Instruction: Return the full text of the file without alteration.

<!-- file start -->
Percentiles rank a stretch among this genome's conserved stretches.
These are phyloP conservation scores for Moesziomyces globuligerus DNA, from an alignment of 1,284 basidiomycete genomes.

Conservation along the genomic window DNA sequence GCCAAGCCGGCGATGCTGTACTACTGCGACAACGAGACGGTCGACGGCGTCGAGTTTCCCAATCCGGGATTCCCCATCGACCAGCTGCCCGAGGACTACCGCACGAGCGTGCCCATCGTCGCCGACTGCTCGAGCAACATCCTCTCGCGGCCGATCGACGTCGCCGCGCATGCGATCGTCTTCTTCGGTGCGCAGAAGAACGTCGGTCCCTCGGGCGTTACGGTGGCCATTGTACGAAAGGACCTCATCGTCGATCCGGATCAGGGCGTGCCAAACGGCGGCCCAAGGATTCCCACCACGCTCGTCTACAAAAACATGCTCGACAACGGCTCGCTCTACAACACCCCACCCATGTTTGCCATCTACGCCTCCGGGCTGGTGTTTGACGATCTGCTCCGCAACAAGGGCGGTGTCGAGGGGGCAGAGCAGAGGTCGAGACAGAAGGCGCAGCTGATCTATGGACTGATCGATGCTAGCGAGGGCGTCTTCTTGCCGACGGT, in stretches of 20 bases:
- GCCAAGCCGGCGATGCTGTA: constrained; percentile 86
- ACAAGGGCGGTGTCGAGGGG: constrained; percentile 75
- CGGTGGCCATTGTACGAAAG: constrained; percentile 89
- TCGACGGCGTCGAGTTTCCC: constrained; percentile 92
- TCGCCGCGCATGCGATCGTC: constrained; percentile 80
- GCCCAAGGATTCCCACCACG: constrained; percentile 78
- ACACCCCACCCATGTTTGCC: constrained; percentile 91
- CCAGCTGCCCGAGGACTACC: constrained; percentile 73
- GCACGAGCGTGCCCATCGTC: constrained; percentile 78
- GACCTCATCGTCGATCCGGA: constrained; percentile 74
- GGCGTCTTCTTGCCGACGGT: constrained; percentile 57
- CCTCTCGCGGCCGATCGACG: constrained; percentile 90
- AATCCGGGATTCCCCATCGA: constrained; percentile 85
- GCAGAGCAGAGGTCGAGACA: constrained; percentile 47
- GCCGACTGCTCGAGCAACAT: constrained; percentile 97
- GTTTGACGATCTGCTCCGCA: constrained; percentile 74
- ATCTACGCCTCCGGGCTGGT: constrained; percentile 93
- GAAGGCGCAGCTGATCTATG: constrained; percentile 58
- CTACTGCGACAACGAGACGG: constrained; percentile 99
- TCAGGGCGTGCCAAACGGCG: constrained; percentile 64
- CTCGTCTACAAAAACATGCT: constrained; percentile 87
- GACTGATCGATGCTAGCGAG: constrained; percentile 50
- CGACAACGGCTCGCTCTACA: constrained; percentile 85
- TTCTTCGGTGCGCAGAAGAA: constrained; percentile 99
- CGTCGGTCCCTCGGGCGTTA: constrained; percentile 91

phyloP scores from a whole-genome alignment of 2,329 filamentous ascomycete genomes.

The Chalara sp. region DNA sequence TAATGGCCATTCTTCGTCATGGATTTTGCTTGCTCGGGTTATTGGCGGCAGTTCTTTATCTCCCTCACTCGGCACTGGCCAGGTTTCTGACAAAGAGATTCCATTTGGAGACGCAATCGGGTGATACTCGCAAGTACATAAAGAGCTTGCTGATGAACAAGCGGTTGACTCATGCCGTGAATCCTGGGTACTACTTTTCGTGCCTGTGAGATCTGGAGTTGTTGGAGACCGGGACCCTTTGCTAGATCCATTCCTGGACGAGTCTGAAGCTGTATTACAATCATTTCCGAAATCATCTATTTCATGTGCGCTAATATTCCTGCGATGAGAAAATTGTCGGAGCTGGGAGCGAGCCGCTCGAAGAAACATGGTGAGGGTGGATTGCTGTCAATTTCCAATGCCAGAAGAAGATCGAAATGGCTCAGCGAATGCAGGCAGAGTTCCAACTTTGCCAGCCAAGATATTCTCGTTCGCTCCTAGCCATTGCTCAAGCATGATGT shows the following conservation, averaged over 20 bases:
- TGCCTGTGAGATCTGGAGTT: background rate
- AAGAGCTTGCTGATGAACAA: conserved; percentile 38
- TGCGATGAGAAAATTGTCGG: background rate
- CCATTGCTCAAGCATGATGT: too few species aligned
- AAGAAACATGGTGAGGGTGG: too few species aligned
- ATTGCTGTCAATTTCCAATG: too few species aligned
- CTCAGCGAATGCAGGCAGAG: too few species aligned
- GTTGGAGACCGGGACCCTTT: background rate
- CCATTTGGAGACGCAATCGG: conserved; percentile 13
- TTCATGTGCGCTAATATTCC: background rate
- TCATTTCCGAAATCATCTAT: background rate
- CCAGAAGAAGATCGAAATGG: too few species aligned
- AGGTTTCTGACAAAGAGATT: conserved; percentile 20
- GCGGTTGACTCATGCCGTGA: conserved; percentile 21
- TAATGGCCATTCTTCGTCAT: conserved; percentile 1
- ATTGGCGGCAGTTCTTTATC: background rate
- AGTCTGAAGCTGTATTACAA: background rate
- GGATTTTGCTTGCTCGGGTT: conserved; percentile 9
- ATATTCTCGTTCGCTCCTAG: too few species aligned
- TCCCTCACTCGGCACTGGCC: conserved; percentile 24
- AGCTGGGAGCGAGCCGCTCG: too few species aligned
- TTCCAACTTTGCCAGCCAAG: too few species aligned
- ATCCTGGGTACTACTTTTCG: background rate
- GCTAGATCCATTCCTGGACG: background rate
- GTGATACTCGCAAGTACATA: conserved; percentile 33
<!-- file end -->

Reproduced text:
Percentiles rank a stretch among this genome's conserved stretches.
These are phyloP conservation scores for Moesziomyces globuligerus DNA, from an alignment of 1,284 basidiomycete genomes.

Conservation along the genomic window DNA sequence GCCAAGCCGGCGATGCTGTACTACTGCGACAACGAGACGGTCGACGGCGTCGAGTTTCCCAATCCGGGATTCCCCATCGACCAGCTGCCCGAGGACTACCGCACGAGCGTGCCCATCGTCGCCGACTGCTCGAGCAACATCCTCTCGCGGCCGATCGACGTCGCCGCGCATGCGATCGTCTTCTTCGGTGCGCAGAAGAACGTCGGTCCCTCGGGCGTTACGGTGGCCATTGTACGAAAGGACCTCATCGTCGATCCGGATCAGGGCGTGCCAAACGGCGGCCCAAGGATTCCCACCACGCTCGTCTACAAAAACATGCTCGACAACGGCTCGCTCTACAACACCCCACCCATGTTTGCCATCTACGCCTCCGGGCTGGTGTTTGACGATCTGCTCCGCAACAAGGGCGGTGTCGAGGGGGCAGAGCAGAGGTCGAGACAGAAGGCGCAGCTGATCTATGGACTGATCGATGCTAGCGAGGGCGTCTTCTTGCCGACGGT, in stretches of 20 bases:
- GCCAAGCCGGCGATGCTGTA: constrained; percentile 86
- ACAAGGGCGGTGTCGAGGGG: constrained; percentile 75
- CGGTGGCCATTGTACGAAAG: constrained; percentile 89
- TCGACGGCGTCGAGTTTCCC: constrained; percentile 92
- TCGCCGCGCATGCGATCGTC: constrained; percentile 80
- GCCCAAGGATTCCCACCACG: constrained; percentile 78
- ACACCCCACCCATGTTTGCC: constrained; percentile 91
- CCAGCTGCCCGAGGACTACC: constrained; percentile 73
- GCACGAGCGTGCCCATCGTC: constrained; percentile 78
- GACCTCATCGTCGATCCGGA: constrained; percentile 74
- GGCGTCTTCTTGCCGACGGT: constrained; percentile 57
- CCTCTCGCGGCCGATCGACG: constrained; percentile 90
- AATCCGGGATTCCCCATCGA: constrained; percentile 85
- GCAGAGCAGAGGTCGAGACA: constrained; percentile 47
- GCCGACTGCTCGAGCAACAT: constrained; percentile 97
- GTTTGACGATCTGCTCCGCA: constrained; percentile 74
- ATCTACGCCTCCGGGCTGGT: constrained; percentile 93
- GAAGGCGCAGCTGATCTATG: constrained; percentile 58
- CTACTGCGACAACGAGACGG: constrained; percentile 99
- TCAGGGCGTGCCAAACGGCG: constrained; percentile 64
- CTCGTCTACAAAAACATGCT: constrained; percentile 87
- GACTGATCGATGCTAGCGAG: constrained; percentile 50
- CGACAACGGCTCGCTCTACA: constrained; percentile 85
- TTCTTCGGTGCGCAGAAGAA: constrained; percentile 99
- CGTCGGTCCCTCGGGCGTTA: constrained; percentile 91

phyloP scores from a whole-genome alignment of 2,329 filamentous ascomycete genomes.

The Chalara sp. region DNA sequence TAATGGCCATTCTTCGTCATGGATTTTGCTTGCTCGGGTTATTGGCGGCAGTTCTTTATCTCCCTCACTCGGCACTGGCCAGGTTTCTGACAAAGAGATTCCATTTGGAGACGCAATCGGGTGATACTCGCAAGTACATAAAGAGCTTGCTGATGAACAAGCGGTTGACTCATGCCGTGAATCCTGGGTACTACTTTTCGTGCCTGTGAGATCTGGAGTTGTTGGAGACCGGGACCCTTTGCTAGATCCATTCCTGGACGAGTCTGAAGCTGTATTACAATCATTTCCGAAATCATCTATTTCATGTGCGCTAATATTCCTGCGATGAGAAAATTGTCGGAGCTGGGAGCGAGCCGCTCGAAGAAACATGGTGAGGGTGGATTGCTGTCAATTTCCAATGCCAGAAGAAGATCGAAATGGCTCAGCGAATGCAGGCAGAGTTCCAACTTTGCCAGCCAAGATATTCTCGTTCGCTCCTAGCCATTGCTCAAGCATGATGT shows the following conservation, averaged over 20 bases:
- TGCCTGTGAGATCTGGAGTT: background rate
- AAGAGCTTGCTGATGAACAA: conserved; percentile 38
- TGCGATGAGAAAATTGTCGG: background rate
- CCATTGCTCAAGCATGATGT: too few species aligned
- AAGAAACATGGTGAGGGTGG: too few species aligned
- ATTGCTGTCAATTTCCAATG: too few species aligned
- CTCAGCGAATGCAGGCAGAG: too few species aligned
- GTTGGAGACCGGGACCCTTT: background rate
- CCATTTGGAGACGCAATCGG: conserved; percentile 13
- TTCATGTGCGCTAATATTCC: background rate
- TCATTTCCGAAATCATCTAT: background rate
- CCAGAAGAAGATCGAAATGG: too few species aligned
- AGGTTTCTGACAAAGAGATT: conserved; percentile 20
- GCGGTTGACTCATGCCGTGA: conserved; percentile 21
- TAATGGCCATTCTTCGTCAT: conserved; percentile 1
- ATTGGCGGCAGTTCTTTATC: background rate
- AGTCTGAAGCTGTATTACAA: background rate
- GGATTTTGCTTGCTCGGGTT: conserved; percentile 9
- ATATTCTCGTTCGCTCCTAG: too few species aligned
- TCCCTCACTCGGCACTGGCC: conserved; percentile 24
- AGCTGGGAGCGAGCCGCTCG: too few species aligned
- TTCCAACTTTGCCAGCCAAG: too few species aligned
- ATCCTGGGTACTACTTTTCG: background rate
- GCTAGATCCATTCCTGGACG: background rate
- GTGATACTCGCAAGTACATA: conserved; percentile 33